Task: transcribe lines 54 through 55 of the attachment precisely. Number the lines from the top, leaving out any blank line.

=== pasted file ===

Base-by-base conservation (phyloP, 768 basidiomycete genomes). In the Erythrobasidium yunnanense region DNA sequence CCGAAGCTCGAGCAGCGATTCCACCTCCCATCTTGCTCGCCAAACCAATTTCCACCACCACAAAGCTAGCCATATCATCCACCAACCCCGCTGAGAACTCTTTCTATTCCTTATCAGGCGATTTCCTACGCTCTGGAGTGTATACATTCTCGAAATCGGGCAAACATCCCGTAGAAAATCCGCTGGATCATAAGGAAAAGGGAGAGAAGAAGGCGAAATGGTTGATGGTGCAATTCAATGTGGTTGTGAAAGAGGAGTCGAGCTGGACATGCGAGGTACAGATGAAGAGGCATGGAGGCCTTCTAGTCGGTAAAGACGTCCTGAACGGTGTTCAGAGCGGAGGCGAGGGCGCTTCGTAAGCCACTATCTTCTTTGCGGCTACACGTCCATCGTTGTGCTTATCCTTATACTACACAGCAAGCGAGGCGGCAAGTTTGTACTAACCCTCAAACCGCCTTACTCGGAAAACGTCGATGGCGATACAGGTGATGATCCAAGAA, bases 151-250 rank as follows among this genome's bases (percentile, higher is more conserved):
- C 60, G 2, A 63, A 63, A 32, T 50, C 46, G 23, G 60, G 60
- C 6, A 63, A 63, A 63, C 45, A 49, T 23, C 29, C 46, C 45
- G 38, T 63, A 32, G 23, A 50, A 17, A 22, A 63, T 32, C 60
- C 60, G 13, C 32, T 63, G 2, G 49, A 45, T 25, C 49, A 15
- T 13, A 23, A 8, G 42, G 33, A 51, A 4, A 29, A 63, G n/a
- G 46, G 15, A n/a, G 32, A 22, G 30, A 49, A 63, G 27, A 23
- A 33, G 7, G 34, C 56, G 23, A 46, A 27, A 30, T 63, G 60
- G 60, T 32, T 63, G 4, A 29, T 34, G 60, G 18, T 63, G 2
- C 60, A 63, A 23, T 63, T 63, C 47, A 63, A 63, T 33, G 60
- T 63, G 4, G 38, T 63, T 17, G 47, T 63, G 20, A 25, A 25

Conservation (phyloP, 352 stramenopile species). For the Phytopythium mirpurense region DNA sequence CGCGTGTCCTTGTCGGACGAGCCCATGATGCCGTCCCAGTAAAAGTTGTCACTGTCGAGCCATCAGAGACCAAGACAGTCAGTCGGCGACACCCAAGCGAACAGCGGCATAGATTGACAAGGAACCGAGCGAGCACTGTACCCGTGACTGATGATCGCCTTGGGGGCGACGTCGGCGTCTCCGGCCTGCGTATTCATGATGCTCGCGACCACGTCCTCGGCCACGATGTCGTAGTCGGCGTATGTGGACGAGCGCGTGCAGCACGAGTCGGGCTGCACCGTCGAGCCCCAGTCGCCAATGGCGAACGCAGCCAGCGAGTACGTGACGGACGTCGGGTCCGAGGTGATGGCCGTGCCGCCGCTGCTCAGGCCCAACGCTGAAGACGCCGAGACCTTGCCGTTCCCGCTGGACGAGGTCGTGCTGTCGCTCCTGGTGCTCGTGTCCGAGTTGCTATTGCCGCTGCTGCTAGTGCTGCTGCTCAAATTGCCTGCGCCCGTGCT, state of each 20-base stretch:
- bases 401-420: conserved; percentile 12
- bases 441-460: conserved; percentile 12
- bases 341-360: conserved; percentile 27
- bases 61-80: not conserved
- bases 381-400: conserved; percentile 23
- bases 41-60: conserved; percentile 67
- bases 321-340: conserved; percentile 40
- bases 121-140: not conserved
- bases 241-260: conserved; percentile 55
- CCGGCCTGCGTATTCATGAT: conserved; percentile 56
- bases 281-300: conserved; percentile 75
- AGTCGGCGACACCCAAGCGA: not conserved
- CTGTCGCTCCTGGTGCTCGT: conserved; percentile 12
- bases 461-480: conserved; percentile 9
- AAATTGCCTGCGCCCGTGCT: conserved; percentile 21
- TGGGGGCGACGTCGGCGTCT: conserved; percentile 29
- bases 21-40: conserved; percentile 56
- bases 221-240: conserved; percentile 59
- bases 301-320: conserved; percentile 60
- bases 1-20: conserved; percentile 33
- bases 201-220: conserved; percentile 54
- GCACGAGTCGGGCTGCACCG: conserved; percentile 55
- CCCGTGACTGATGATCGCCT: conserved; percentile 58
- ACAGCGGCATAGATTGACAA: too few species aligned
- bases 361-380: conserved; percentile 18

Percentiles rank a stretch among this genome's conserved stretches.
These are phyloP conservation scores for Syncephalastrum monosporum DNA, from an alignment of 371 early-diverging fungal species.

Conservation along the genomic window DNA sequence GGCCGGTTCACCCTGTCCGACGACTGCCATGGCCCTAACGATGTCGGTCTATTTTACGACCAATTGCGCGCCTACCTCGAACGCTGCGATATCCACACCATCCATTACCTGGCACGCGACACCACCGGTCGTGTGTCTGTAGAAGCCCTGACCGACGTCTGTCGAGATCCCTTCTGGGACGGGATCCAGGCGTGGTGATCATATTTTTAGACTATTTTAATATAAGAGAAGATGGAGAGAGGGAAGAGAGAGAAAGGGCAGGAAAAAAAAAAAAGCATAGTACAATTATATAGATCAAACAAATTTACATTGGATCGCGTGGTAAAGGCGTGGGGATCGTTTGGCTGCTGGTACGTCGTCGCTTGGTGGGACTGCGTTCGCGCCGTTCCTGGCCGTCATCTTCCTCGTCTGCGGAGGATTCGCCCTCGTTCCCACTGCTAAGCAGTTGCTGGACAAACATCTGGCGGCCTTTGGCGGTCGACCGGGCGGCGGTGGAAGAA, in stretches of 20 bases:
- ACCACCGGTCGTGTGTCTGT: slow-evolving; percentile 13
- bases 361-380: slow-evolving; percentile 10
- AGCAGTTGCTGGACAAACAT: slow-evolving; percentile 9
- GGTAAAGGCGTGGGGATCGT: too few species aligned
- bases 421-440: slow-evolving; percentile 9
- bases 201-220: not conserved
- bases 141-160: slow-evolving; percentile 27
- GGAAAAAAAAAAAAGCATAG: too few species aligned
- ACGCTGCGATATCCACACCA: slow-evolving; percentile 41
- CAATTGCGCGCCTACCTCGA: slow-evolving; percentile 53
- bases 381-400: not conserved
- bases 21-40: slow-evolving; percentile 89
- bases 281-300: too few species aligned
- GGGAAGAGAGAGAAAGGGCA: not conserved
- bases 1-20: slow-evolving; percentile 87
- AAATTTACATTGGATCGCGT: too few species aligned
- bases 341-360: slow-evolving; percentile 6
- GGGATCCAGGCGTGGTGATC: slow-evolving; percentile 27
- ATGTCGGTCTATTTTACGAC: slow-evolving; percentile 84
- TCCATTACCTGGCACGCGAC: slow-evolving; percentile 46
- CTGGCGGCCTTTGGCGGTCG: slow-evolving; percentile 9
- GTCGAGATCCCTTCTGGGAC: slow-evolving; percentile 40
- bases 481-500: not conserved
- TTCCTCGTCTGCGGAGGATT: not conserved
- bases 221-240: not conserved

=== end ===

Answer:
- GGGAAGAGAGAGAAAGGGCA: not conserved
- bases 1-20: slow-evolving; percentile 87